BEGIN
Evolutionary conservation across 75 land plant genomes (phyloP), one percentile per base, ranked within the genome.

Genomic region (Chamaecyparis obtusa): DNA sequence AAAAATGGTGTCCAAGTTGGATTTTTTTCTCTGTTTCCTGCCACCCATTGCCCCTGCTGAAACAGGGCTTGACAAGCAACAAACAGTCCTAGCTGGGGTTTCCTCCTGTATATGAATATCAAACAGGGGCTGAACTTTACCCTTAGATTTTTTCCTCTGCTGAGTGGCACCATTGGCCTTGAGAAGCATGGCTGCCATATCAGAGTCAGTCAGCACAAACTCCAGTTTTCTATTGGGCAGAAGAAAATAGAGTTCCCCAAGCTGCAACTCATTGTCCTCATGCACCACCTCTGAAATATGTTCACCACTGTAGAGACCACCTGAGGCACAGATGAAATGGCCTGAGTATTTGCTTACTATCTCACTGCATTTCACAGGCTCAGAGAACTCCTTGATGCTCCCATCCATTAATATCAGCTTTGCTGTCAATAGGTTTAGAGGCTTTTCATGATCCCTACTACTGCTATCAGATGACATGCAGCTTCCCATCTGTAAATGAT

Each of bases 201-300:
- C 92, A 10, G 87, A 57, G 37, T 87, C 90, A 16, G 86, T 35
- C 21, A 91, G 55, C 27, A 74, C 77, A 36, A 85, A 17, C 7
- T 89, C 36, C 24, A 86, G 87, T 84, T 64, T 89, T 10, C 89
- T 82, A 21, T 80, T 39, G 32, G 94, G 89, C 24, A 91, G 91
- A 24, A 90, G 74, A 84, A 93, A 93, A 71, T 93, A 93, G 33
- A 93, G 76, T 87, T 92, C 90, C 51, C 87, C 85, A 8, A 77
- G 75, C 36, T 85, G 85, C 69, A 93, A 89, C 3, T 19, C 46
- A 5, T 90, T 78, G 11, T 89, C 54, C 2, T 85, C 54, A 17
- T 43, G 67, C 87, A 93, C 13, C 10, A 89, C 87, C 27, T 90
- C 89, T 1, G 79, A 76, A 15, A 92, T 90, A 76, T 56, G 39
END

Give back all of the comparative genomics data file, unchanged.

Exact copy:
Evolutionary conservation across 75 land plant genomes (phyloP), one percentile per base, ranked within the genome.

Genomic region (Chamaecyparis obtusa): DNA sequence AAAAATGGTGTCCAAGTTGGATTTTTTTCTCTGTTTCCTGCCACCCATTGCCCCTGCTGAAACAGGGCTTGACAAGCAACAAACAGTCCTAGCTGGGGTTTCCTCCTGTATATGAATATCAAACAGGGGCTGAACTTTACCCTTAGATTTTTTCCTCTGCTGAGTGGCACCATTGGCCTTGAGAAGCATGGCTGCCATATCAGAGTCAGTCAGCACAAACTCCAGTTTTCTATTGGGCAGAAGAAAATAGAGTTCCCCAAGCTGCAACTCATTGTCCTCATGCACCACCTCTGAAATATGTTCACCACTGTAGAGACCACCTGAGGCACAGATGAAATGGCCTGAGTATTTGCTTACTATCTCACTGCATTTCACAGGCTCAGAGAACTCCTTGATGCTCCCATCCATTAATATCAGCTTTGCTGTCAATAGGTTTAGAGGCTTTTCATGATCCCTACTACTGCTATCAGATGACATGCAGCTTCCCATCTGTAAATGAT

Each of bases 201-300:
- C 92, A 10, G 87, A 57, G 37, T 87, C 90, A 16, G 86, T 35
- C 21, A 91, G 55, C 27, A 74, C 77, A 36, A 85, A 17, C 7
- T 89, C 36, C 24, A 86, G 87, T 84, T 64, T 89, T 10, C 89
- T 82, A 21, T 80, T 39, G 32, G 94, G 89, C 24, A 91, G 91
- A 24, A 90, G 74, A 84, A 93, A 93, A 71, T 93, A 93, G 33
- A 93, G 76, T 87, T 92, C 90, C 51, C 87, C 85, A 8, A 77
- G 75, C 36, T 85, G 85, C 69, A 93, A 89, C 3, T 19, C 46
- A 5, T 90, T 78, G 11, T 89, C 54, C 2, T 85, C 54, A 17
- T 43, G 67, C 87, A 93, C 13, C 10, A 89, C 87, C 27, T 90
- C 89, T 1, G 79, A 76, A 15, A 92, T 90, A 76, T 56, G 39